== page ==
Wednesday, November 30, 2011

Being uppity


It's hard to think of a first lady who more deserves our praise and adulation than Michelle Obama.

Hardly a child of privilege, her parents expected her to work hard and to do well, and she has succeeded in both personal and professional ways. In response to this kind of effort and accomplishment, radio entertainer Rush Limbaugh recently dismissed the first lady of the United States as "uppity."

We're sure that Limbaugh's followers won't appreciate Mrs. Obama's Ivy League education, the fact that she was an associate dean at the University of Chicago or that she was the founding executive director of a nonprofit organization that prepares youth for public service. Nor will they appreciate that Mrs. Obama's work on the issues of childhood obesity and nutrition is not different in kind from former first lady Laura Bush's work on literacy. It seems that it's simply acting like a first lady that makes her "uppity" in Limbaugh's eyes.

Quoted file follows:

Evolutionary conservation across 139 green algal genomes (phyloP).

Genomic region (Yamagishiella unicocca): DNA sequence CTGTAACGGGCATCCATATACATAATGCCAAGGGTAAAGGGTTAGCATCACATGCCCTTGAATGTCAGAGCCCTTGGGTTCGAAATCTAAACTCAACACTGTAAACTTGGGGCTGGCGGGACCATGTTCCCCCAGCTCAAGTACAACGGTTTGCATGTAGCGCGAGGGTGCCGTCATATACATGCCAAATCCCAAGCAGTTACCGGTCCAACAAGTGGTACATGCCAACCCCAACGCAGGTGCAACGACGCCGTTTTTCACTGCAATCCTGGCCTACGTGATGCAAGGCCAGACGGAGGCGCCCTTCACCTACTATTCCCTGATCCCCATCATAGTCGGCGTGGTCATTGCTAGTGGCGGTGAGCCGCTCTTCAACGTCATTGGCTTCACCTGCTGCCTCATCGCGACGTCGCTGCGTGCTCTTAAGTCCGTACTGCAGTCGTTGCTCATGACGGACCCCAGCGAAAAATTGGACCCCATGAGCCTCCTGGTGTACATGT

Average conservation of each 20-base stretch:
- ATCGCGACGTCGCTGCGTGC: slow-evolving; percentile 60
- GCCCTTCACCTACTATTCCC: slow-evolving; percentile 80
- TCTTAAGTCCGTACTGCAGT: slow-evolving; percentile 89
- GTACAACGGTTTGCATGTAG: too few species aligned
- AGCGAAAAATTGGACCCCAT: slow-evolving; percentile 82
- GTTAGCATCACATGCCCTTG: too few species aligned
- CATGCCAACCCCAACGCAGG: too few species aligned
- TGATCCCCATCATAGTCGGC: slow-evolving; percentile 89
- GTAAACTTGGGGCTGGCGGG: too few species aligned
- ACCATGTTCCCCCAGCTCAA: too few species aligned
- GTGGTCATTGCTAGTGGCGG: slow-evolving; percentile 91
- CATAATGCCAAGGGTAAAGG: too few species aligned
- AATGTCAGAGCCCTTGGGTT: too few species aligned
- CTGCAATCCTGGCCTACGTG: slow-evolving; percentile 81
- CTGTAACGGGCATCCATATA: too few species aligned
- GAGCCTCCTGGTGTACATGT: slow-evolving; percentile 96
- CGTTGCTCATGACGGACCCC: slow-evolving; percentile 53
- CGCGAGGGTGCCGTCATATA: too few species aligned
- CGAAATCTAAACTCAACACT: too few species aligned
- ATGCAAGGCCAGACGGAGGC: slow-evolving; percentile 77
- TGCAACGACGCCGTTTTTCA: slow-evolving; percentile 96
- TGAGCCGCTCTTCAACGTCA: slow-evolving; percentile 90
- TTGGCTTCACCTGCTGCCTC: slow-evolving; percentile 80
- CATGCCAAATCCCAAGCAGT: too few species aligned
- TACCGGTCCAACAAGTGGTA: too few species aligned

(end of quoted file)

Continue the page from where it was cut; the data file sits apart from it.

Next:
"Uppity" is a word that has fallen from general use for good reason. In common usage it often used to appear right before the "N" word, and almost never without referring to a person of color.

Limbaugh proclaims that even though he once told an African-American caller to "take that bone out of your nose and call me back," using these kinds of terms does not make him a racist.

At minimum, Limbaugh should be denounced for his lack of civility, but he feasts on being denounced. What he cannot stand and what he well deserves is to be ignored. Michelle Obama knows exactly what her place is—first lady—and she deserves more respect.




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